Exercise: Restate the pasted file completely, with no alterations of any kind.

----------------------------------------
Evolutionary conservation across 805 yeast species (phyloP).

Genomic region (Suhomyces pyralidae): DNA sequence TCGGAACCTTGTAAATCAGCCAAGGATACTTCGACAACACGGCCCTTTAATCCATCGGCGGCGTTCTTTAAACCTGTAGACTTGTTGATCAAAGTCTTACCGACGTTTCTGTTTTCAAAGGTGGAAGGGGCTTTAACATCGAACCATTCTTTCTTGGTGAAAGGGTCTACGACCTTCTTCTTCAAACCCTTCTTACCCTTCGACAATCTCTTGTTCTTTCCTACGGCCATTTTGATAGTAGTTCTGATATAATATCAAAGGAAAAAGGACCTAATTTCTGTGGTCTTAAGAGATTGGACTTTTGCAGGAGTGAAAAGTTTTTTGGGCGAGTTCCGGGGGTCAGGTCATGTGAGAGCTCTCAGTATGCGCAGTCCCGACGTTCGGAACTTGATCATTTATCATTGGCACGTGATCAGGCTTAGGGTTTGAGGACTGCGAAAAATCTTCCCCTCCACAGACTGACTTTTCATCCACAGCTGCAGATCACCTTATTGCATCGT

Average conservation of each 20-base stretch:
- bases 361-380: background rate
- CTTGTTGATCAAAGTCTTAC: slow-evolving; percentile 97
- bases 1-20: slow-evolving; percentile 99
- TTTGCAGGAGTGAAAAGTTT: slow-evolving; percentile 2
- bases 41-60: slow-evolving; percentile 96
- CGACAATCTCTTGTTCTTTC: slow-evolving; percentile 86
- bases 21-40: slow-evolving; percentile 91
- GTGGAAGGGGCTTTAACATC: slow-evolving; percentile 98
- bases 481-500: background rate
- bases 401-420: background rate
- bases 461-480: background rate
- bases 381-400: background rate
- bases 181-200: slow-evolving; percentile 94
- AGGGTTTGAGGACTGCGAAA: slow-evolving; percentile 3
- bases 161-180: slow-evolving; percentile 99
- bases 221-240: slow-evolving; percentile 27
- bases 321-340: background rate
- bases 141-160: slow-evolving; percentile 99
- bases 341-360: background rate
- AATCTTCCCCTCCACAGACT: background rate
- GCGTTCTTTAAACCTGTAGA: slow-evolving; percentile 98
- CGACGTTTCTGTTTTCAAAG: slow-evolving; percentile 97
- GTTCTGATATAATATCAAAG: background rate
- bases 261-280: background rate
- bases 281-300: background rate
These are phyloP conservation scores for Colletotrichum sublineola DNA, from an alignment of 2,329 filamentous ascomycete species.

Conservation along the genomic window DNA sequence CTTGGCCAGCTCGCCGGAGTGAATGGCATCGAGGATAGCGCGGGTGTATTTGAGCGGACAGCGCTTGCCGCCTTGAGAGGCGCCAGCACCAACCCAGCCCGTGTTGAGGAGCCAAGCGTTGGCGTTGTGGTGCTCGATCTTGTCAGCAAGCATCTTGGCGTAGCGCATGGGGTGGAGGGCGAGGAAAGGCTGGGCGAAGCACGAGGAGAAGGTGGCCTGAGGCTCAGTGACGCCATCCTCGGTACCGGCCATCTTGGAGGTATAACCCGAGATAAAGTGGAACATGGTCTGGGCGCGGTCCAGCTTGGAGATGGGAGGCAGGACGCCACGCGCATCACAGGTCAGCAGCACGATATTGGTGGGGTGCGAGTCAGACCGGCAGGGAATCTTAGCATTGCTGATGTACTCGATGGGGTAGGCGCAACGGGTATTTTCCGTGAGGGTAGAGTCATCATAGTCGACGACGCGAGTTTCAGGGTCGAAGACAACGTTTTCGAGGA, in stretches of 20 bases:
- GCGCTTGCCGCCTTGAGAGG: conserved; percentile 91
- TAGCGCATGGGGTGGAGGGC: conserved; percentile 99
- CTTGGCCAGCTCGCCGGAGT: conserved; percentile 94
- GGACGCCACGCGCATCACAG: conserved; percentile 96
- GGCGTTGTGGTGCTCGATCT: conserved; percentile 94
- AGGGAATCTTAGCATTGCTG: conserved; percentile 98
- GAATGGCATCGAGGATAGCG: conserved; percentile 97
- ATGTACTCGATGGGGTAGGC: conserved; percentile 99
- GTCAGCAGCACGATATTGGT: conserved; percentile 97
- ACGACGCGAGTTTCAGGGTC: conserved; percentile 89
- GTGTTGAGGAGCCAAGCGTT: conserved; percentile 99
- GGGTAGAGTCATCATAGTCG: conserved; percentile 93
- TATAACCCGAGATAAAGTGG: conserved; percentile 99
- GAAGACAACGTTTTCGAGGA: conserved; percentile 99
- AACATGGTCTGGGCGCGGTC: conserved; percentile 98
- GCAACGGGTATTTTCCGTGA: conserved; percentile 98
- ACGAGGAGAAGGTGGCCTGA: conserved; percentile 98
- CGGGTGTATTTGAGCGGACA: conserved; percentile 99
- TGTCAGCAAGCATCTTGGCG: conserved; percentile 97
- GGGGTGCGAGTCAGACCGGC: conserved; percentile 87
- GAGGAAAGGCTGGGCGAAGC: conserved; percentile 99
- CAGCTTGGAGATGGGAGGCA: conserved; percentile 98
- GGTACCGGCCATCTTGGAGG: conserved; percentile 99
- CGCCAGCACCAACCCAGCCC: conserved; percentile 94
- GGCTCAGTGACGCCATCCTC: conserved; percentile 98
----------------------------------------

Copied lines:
Evolutionary conservation across 805 yeast species (phyloP).

Genomic region (Suhomyces pyralidae): DNA sequence TCGGAACCTTGTAAATCAGCCAAGGATACTTCGACAACACGGCCCTTTAATCCATCGGCGGCGTTCTTTAAACCTGTAGACTTGTTGATCAAAGTCTTACCGACGTTTCTGTTTTCAAAGGTGGAAGGGGCTTTAACATCGAACCATTCTTTCTTGGTGAAAGGGTCTACGACCTTCTTCTTCAAACCCTTCTTACCCTTCGACAATCTCTTGTTCTTTCCTACGGCCATTTTGATAGTAGTTCTGATATAATATCAAAGGAAAAAGGACCTAATTTCTGTGGTCTTAAGAGATTGGACTTTTGCAGGAGTGAAAAGTTTTTTGGGCGAGTTCCGGGGGTCAGGTCATGTGAGAGCTCTCAGTATGCGCAGTCCCGACGTTCGGAACTTGATCATTTATCATTGGCACGTGATCAGGCTTAGGGTTTGAGGACTGCGAAAAATCTTCCCCTCCACAGACTGACTTTTCATCCACAGCTGCAGATCACCTTATTGCATCGT

Average conservation of each 20-base stretch:
- bases 361-380: background rate
- CTTGTTGATCAAAGTCTTAC: slow-evolving; percentile 97
- bases 1-20: slow-evolving; percentile 99
- TTTGCAGGAGTGAAAAGTTT: slow-evolving; percentile 2
- bases 41-60: slow-evolving; percentile 96
- CGACAATCTCTTGTTCTTTC: slow-evolving; percentile 86
- bases 21-40: slow-evolving; percentile 91
- GTGGAAGGGGCTTTAACATC: slow-evolving; percentile 98
- bases 481-500: background rate
- bases 401-420: background rate
- bases 461-480: background rate
- bases 381-400: background rate
- bases 181-200: slow-evolving; percentile 94
- AGGGTTTGAGGACTGCGAAA: slow-evolving; percentile 3
- bases 161-180: slow-evolving; percentile 99
- bases 221-240: slow-evolving; percentile 27
- bases 321-340: background rate
- bases 141-160: slow-evolving; percentile 99
- bases 341-360: background rate
- AATCTTCCCCTCCACAGACT: background rate
- GCGTTCTTTAAACCTGTAGA: slow-evolving; percentile 98
- CGACGTTTCTGTTTTCAAAG: slow-evolving; percentile 97
- GTTCTGATATAATATCAAAG: background rate
- bases 261-280: background rate
- bases 281-300: background rate
These are phyloP conservation scores for Colletotrichum sublineola DNA, from an alignment of 2,329 filamentous ascomycete species.

Conservation along the genomic window DNA sequence CTTGGCCAGCTCGCCGGAGTGAATGGCATCGAGGATAGCGCGGGTGTATTTGAGCGGACAGCGCTTGCCGCCTTGAGAGGCGCCAGCACCAACCCAGCCCGTGTTGAGGAGCCAAGCGTTGGCGTTGTGGTGCTCGATCTTGTCAGCAAGCATCTTGGCGTAGCGCATGGGGTGGAGGGCGAGGAAAGGCTGGGCGAAGCACGAGGAGAAGGTGGCCTGAGGCTCAGTGACGCCATCCTCGGTACCGGCCATCTTGGAGGTATAACCCGAGATAAAGTGGAACATGGTCTGGGCGCGGTCCAGCTTGGAGATGGGAGGCAGGACGCCACGCGCATCACAGGTCAGCAGCACGATATTGGTGGGGTGCGAGTCAGACCGGCAGGGAATCTTAGCATTGCTGATGTACTCGATGGGGTAGGCGCAACGGGTATTTTCCGTGAGGGTAGAGTCATCATAGTCGACGACGCGAGTTTCAGGGTCGAAGACAACGTTTTCGAGGA, in stretches of 20 bases:
- GCGCTTGCCGCCTTGAGAGG: conserved; percentile 91
- TAGCGCATGGGGTGGAGGGC: conserved; percentile 99
- CTTGGCCAGCTCGCCGGAGT: conserved; percentile 94
- GGACGCCACGCGCATCACAG: conserved; percentile 96
- GGCGTTGTGGTGCTCGATCT: conserved; percentile 94
- AGGGAATCTTAGCATTGCTG: conserved; percentile 98
- GAATGGCATCGAGGATAGCG: conserved; percentile 97
- ATGTACTCGATGGGGTAGGC: conserved; percentile 99
- GTCAGCAGCACGATATTGGT: conserved; percentile 97
- ACGACGCGAGTTTCAGGGTC: conserved; percentile 89
- GTGTTGAGGAGCCAAGCGTT: conserved; percentile 99
- GGGTAGAGTCATCATAGTCG: conserved; percentile 93
- TATAACCCGAGATAAAGTGG: conserved; percentile 99
- GAAGACAACGTTTTCGAGGA: conserved; percentile 99
- AACATGGTCTGGGCGCGGTC: conserved; percentile 98
- GCAACGGGTATTTTCCGTGA: conserved; percentile 98
- ACGAGGAGAAGGTGGCCTGA: conserved; percentile 98
- CGGGTGTATTTGAGCGGACA: conserved; percentile 99
- TGTCAGCAAGCATCTTGGCG: conserved; percentile 97
- GGGGTGCGAGTCAGACCGGC: conserved; percentile 87
- GAGGAAAGGCTGGGCGAAGC: conserved; percentile 99
- CAGCTTGGAGATGGGAGGCA: conserved; percentile 98
- GGTACCGGCCATCTTGGAGG: conserved; percentile 99
- CGCCAGCACCAACCCAGCCC: conserved; percentile 94
- GGCTCAGTGACGCCATCCTC: conserved; percentile 98